Player Profile: Chris Waddle
He looked at first glance as if he had all the agility of an antique Victorian wardrobe, or worse still, Kevin Kilbane.
His shirt was always untucked, he would loll around the pitch when not in possession of the ball and had none of the characteristics you would usually associate with a modern day winger and yet…
Wide players of today are a box of tricks. Players like Nani, Ronaldo and Joe Cole can perform wizardry with the ball at their feet and can leave you questioning what you have just seen and quite how they managed to evade the attentions of the full-back.
Chris Waddle didn’t have a box of tricks in his arsenal – he didn’t need one.
Like many masters of the arts, he made it all look effortless.
He had no need to try and confuse the defender with a whirlwind of stepovers. He didn’t rely on lightning pace, because he had none. In fact he looked like a three logged donkey scrambling over boulders when running without the ball at his feet.
When the ball was glued to his feet though, it was majestic.
It was like seeing a fair maiden ride naked on a wild horse through open shrub land or an eagle swooping down from a great height.
All Waddle possessed to beat the oncoming defender(s) was a drop of the shoulder and a wiggle of the knee to feign direction, before heading off the opposite way and no matter how may times he used it, defenders would more often than not be left in a state of confusion.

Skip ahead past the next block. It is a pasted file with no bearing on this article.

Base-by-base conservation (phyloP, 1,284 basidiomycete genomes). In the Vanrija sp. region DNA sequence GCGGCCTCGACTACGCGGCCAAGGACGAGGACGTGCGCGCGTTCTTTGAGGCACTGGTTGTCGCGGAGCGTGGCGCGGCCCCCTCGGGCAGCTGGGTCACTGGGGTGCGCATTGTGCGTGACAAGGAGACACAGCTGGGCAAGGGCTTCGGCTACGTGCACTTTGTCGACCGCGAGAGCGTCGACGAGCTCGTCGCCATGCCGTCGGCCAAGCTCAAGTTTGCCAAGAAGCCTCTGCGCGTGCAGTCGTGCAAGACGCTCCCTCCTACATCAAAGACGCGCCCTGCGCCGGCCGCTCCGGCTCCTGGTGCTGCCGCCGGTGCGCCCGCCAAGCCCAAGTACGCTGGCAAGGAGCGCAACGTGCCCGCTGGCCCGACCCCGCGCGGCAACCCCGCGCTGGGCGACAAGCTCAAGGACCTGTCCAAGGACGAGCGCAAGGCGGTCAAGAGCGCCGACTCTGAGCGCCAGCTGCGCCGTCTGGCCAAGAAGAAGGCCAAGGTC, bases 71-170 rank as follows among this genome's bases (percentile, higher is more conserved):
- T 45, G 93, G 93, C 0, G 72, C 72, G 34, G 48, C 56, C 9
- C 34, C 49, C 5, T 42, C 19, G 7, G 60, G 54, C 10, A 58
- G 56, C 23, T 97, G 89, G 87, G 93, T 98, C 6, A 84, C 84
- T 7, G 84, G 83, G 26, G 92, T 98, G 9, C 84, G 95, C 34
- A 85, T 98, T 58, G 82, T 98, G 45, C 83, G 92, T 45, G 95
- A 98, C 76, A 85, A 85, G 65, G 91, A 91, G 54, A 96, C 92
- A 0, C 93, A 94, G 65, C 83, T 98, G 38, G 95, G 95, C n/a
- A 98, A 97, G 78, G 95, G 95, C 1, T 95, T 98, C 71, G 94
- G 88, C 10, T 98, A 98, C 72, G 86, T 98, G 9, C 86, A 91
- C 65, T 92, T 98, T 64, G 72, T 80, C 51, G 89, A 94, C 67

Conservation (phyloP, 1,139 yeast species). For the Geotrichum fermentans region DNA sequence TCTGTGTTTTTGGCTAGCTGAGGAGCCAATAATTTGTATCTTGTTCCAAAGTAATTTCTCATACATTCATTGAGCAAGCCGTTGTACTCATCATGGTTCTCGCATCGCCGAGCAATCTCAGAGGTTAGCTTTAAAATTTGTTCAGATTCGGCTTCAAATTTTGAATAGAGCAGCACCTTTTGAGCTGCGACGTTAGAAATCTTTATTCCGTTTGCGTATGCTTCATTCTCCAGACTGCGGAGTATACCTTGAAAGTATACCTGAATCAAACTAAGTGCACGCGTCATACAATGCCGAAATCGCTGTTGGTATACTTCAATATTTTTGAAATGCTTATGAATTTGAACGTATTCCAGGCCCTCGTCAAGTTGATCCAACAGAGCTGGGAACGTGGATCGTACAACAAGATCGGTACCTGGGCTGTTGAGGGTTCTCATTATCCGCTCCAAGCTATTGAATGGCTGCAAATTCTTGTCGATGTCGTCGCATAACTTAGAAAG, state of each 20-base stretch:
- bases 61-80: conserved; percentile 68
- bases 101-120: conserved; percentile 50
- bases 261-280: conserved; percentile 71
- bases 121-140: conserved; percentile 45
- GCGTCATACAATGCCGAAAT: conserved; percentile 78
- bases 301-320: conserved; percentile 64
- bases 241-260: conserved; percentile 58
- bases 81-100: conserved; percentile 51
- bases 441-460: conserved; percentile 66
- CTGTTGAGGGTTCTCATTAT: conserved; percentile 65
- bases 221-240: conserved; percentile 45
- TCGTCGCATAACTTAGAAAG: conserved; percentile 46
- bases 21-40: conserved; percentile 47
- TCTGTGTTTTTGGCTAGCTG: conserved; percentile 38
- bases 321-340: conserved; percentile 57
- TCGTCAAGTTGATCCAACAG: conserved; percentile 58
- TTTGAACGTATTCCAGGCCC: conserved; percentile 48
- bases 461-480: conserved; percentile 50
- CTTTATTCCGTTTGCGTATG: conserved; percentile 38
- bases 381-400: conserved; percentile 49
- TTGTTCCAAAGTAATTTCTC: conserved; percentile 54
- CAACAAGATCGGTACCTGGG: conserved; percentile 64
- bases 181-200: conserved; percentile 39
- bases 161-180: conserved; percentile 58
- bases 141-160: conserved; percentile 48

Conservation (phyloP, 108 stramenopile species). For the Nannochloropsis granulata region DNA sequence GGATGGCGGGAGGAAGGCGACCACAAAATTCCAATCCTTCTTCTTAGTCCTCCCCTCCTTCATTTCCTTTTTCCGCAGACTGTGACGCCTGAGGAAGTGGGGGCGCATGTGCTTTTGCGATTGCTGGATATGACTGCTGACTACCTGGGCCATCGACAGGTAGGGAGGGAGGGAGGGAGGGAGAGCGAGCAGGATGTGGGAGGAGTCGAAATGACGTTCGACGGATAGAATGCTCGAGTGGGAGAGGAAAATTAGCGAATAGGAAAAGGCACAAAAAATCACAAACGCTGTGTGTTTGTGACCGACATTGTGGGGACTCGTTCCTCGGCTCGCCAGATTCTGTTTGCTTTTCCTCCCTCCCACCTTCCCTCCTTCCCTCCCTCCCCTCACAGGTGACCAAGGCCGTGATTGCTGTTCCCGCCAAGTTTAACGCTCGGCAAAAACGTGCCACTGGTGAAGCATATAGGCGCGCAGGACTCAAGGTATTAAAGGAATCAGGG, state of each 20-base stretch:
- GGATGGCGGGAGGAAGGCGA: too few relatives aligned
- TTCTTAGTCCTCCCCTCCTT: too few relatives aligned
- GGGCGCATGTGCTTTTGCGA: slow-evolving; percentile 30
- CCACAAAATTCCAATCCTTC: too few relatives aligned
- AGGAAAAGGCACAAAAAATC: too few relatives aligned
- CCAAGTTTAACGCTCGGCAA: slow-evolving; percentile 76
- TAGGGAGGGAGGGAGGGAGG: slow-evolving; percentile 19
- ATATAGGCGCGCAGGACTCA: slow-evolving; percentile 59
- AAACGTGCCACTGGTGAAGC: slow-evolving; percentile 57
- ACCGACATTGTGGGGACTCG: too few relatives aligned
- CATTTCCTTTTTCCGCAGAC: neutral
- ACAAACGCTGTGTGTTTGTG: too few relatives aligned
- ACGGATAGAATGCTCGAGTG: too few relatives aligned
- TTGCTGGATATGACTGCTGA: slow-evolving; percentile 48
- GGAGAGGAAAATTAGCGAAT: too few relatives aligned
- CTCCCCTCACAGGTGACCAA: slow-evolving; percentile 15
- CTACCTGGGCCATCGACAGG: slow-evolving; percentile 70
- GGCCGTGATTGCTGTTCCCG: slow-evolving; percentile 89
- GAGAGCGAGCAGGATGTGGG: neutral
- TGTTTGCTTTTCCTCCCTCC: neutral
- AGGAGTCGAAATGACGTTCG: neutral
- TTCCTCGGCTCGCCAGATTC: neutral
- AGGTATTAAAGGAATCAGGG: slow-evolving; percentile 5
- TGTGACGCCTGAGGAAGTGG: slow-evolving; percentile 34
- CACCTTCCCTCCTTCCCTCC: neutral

He would sidle up to his opponent and with a simple jink one way or another he’d leave them stranded far from play.
Not content with beating just one man, he would at times toy with defenders in the same way a cat would with a fatally injured mouse.
As a hopeful young talent earning my stripes in the Birmingham Youth League, I held a fondness for Sheffield Wednesday and he was the only reason why.
The opportunity to see this gangly and cumbersome man, that you could associate with your own unique approach to football, perform acts of such great skill was awe inspiring, particularly to a kid who had nailed the cumbersome style and held aspirations of awe inspiring skill.
Whether it was for Newcastle, Spurs, Marseille, Wednesday or even Burnley, Waddle would always excite and entertain, but unfortunately he will be remembered by many for launching one in the heavens in that semi-final shoot-out at Italia 90.
That miss would pretty much signal the end of his international career, as incoming manager Graham Taylor had no place in his side for him, despite Waddle winning the Football Writers Footballer Of The Year in 1993.
Perhaps though it was a blessing in disguise, as in the log run it has kept his awkward 80s hit with faith healing fan Glen Hoddle out of our minds, and his wonderfully coiffed mullet too for that matter.
If you can stand the oddly tense choice of Rob D as your musical accompaniment, here’s Waddle at his best (and occasionally worst) in black and white as it was so long ago.Tags: Chris Waddle, World Cup
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